The most recent case that is directly relevant to the issue of whether a broad ban on Muslim immigration may legally be imposed is the Supreme Court’s 1972 decision in the case of Kleindienst v. Mandel, which upheld the Executive Branch’s refusal to allow a Belgian scholar who subscribed to a Marxist political philosophy from entering the U.S. to give a series of lectures. In a 6 to 3 split decision, the Supreme Court reluctantly declined to second-guess the Executive Branch’s decision to ban Mandel based upon his political philosophy. This decision, however, should not be interpreted as giving a clear green light to a ban on all Muslims from entering the U.S. because that decision also rejected the argument made by the Executive Branch that U.S. courts do not even have the power to review such decisions. Also, the Court found that the Executive Branch’s reasons for excluding Mandel were “facially legitimate and bona fide,” leaving open the door to a possible future finding by the Supreme Court that there is no rational basis for a blanket immigration ban on all Muslims, and that the only true motivation for such a proposal is to pander to current public hysteria and xenophobia triggered by terrorist acts by Muslim residents and citizens of the U.S. in San Bernadino and Orlando.
The power of Congress and the President to ban entire groups based upon national origin or religion is not unlimited under the Constitution. Some portions of the Constitution only protect “citizens,” but other important sections were designed to protect all “persons” or “people,” not just citizens. The First Amendment, for example, speaks of “people,” not “citizens,” and thus protects the right of all people to exercise Freedom of Religion and Speech. A ban on Muslims would also arguably violate the plain language – or at least the spirit — of the Equal Protection Clause of the Fourteenth Amendment, which prohibits state governments from denying any “person” the equal protection under the law.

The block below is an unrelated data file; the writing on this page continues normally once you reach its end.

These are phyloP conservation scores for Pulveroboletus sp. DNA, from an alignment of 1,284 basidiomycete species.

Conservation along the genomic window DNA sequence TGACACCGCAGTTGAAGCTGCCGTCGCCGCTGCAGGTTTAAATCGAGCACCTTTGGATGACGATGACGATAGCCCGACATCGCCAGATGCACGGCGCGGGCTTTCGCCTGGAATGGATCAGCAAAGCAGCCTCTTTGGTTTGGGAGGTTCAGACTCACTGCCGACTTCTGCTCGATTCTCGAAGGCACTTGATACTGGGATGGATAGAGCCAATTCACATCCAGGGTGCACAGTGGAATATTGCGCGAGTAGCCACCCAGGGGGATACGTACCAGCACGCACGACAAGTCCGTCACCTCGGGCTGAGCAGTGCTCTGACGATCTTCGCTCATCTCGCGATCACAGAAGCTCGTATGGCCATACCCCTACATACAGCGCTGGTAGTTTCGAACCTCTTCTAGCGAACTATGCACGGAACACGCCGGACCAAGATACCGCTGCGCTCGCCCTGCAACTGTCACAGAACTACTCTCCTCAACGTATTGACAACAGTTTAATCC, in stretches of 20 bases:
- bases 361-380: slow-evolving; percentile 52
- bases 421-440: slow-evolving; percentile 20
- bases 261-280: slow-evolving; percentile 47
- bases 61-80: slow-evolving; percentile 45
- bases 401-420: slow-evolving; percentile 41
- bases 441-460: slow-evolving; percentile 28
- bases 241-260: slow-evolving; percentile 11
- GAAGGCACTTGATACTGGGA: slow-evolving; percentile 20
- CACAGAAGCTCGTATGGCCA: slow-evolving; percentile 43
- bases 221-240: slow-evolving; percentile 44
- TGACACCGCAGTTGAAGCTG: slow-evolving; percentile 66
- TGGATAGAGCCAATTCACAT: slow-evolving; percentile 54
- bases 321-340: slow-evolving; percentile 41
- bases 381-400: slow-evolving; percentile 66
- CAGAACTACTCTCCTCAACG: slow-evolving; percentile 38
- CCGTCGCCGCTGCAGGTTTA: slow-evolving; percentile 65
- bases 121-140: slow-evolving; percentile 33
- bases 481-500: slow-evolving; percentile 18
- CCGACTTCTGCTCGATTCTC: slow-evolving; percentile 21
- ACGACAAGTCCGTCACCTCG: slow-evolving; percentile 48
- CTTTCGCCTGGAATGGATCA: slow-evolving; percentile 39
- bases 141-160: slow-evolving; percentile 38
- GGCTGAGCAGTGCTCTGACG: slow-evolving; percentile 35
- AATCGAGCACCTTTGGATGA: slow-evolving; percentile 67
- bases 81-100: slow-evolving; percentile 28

It should also be kept in mind that there have been many proposals in the past to ban “foreigners” of one ilk or another, and with the few notable exceptions previously mentioned, such isolationist and xenophobic views have never been implemented. Throughout U.S. history, there have been “Nativist” movements, whereby American groups and even political parties have sought to lift the drawbridge into the U.S. by seeking to bar all further immigration into the country. But if there is any clear lesson in American history, it is that successive waves of immigration have infused this country with the dynamic energy that has built the U.S. into the economic powerhouse that it is today, and in all probability, present and future immigration will continue to provide this same kind of energy. Just take a walk around virtually every American city or town, take a ride in a taxicab (or Uber), dine at a local restaurant, take notice of who is mowing the lawns, and you can see the faces of immigrants doing the necessary work that natural born Americans chose not to do.
One important legal question is that if a President Trump made good on his promise to ban Muslims from the U.S., who would have legal “standing” to challenge such a policy. Certainly, a Muslim outside the U.S. would not have the right to mount such a challenge since no foreign national has a constitutional “right” to enter the U.S.. In all likelihood, a legal suit would be commenced by one of the thousands of Muslim refugees from Iraq and Syria who are already in the U.S. and who have sought asylum. Since they are already in the U.S., and there is a strong body of law already in place recognizing the due process rights of detainees in deportation cases, they would be in a strong position to argue that there is no legal or even rational basis for deporting them solely based upon the arbitrary and discriminatory views held by Mr. Trump and others regarding their religious beliefs. Moreover, given their physical location on U.S. soil, these Muslims could also argue that they have a huge personal stake and “property interest” in remaining here in the U.S.
Given the fact that legal scholars and Supreme Court justices must be painfully aware of the Court’s tragic record of jurisprudence upholding blatant discriminatory legislation targeting specific groups, such as the Chinese or Japanese-Americans, it would be expected that this Supreme Court would take a more enlightened – and critical – view of any legislation or executive action to ban all Muslims from entering the U.S. As P.T. Barnum was fond of saying, “No one ever lost money underestimating the intelligence of the American public.” Hopefully, the same will not be said about the current or future Supreme Court. But only time will tell. In the meanwhile, it is important to recognize that the question of whether Muslims may be barred from entering the U.S. solely based upon their religion is not just a legal and constitutional question, but also a fundamental moral and ethical one that may define what it means to be an American for generations to come.